"What is most troubling about this case are the number of state employees and actors who could have intervened and could have kept this abuse from occurring," Pfau said.

Court documents detail that years later, K.Z. made another disturbing admission about her time as a 3-year-old in the home, that Phillips "pee in her mouth" and she would "spit it out in the toilet." CPS investigated, but by then, the two sisters had already suffered from and reported their abuse and were removed from the home.

The younger sister, who was 10 years old at the time, sat down to share her story with Q13 News. She is now 15 years old and adopted into another family. To protect her identity, we will call her Jordan, which is not her real name.

Jordan has a hard time talking about any of her time in the Phillips home.

"I don't really go to that part of my life," she said. "When I talk about some of that stuff, it comes back."

"This affects people for their whole lives, it's not something that goes away," she added.

Jordan said she felt like the people working for the child welfare system failed her.

"One of the kids that was living there got adopted there and it was happening to them as well, and somehow they didn't check well enough and that's how it happened to me," she said. "It makes me feel that they just put me in a home so they didn't have to worry about me anymore."

Even before the Phillips abuse, Jordan and her sister had suffered serious trauma in their short lives. Court documents claim their mother was a heroin addict and the girls were eventually removed from her care in 2013 after being found "living in squalor with drugs, violence, and little food, clean clothing, and other necessities."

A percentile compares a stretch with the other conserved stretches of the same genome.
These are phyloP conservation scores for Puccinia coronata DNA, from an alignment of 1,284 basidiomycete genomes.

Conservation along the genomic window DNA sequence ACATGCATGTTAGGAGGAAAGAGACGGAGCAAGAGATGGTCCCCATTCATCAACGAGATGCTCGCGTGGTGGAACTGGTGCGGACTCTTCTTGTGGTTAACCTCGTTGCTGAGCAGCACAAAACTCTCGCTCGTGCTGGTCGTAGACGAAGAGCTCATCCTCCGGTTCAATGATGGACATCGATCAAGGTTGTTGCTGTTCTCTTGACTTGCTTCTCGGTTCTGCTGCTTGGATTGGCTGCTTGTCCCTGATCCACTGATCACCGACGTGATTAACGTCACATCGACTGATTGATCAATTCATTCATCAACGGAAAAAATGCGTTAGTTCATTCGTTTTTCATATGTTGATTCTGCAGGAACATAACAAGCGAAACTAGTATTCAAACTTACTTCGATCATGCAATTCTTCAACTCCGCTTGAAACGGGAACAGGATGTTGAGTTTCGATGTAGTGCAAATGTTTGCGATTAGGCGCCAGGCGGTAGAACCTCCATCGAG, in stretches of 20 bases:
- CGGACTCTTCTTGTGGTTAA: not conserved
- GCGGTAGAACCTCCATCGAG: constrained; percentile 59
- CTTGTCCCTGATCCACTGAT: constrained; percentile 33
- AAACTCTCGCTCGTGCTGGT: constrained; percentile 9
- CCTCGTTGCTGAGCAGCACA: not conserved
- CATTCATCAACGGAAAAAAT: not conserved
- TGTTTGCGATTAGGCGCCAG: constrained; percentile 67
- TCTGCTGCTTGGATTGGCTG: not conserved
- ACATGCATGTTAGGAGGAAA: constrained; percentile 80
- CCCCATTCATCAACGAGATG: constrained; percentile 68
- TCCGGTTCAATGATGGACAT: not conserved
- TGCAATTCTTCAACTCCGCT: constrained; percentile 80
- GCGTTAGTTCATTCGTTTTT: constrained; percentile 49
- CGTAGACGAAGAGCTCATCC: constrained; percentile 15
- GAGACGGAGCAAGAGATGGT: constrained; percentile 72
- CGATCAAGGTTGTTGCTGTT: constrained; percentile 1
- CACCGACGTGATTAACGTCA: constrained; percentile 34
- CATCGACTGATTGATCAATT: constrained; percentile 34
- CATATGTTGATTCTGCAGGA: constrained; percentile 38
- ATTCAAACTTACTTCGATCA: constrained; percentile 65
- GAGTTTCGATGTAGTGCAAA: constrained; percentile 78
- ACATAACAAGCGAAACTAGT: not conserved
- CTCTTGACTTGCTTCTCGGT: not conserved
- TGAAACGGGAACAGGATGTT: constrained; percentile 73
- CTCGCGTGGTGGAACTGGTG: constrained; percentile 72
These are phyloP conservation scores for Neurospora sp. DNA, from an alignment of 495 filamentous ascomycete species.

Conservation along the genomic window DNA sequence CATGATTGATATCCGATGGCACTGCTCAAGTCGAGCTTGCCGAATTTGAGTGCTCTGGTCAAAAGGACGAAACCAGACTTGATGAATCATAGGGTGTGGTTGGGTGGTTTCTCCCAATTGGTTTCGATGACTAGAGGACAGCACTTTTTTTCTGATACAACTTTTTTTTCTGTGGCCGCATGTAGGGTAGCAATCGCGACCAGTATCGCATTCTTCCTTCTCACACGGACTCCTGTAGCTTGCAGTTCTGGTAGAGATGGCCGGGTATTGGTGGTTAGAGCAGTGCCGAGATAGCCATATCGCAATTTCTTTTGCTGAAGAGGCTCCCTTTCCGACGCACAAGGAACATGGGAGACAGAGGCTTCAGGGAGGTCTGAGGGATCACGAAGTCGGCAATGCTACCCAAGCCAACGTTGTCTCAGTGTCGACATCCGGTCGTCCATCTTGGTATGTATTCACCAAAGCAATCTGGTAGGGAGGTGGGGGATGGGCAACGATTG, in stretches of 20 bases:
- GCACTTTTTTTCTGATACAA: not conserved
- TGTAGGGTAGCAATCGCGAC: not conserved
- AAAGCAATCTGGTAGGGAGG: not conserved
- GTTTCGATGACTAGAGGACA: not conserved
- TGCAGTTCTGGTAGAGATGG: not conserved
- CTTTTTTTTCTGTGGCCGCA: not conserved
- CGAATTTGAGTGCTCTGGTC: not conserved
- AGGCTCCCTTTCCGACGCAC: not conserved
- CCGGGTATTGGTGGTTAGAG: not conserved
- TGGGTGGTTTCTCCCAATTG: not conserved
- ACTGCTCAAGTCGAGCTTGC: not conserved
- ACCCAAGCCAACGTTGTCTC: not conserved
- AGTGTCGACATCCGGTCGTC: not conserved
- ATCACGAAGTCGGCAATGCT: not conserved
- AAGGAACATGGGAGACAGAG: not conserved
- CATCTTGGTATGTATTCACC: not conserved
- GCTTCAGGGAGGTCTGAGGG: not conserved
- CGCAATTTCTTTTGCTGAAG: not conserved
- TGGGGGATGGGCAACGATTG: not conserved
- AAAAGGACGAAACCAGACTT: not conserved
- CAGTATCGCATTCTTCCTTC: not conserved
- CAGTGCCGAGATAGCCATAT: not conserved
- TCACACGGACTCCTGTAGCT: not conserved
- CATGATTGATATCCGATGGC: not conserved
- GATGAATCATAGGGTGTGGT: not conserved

"People who go into foster care, go into foster care because of what's happened to them already," Jordan said. "They don't need more bad things happening to them because of foster care."

"Two of the most vulnerable kids in our system not only were not served, but were badly abused by the state's care," Pfau said.

The state's $8.5 million settlement for Jordan and her sister does not include an admission of guilt. The Department of Children, Youth and Families did tell Q13 News the agency agreed to consider policy changes as part of the legal settlement.

A statement sent to Q13 News reads, in part, "DCYF hopes this settlement will allow these girls to live as comfortable as possible and receive the services and support necessary for their well-being...The agency and its leadership are committed to reviewing the effectiveness of our practices and adopting new ones when needed to protect children."

Jordan said she has a message for the state: "If  you're going to put someone in a home, check everything because you don't know what's going on in that home."

She also has a message for anyone who might be suffering from abuse: "People don't have to be afraid to speak out about what is going on. If this is happening to someone else, that they don't have to be quiet about it. They don't have to hide what is happening to them and that it might be a little tough at first, but you can tell."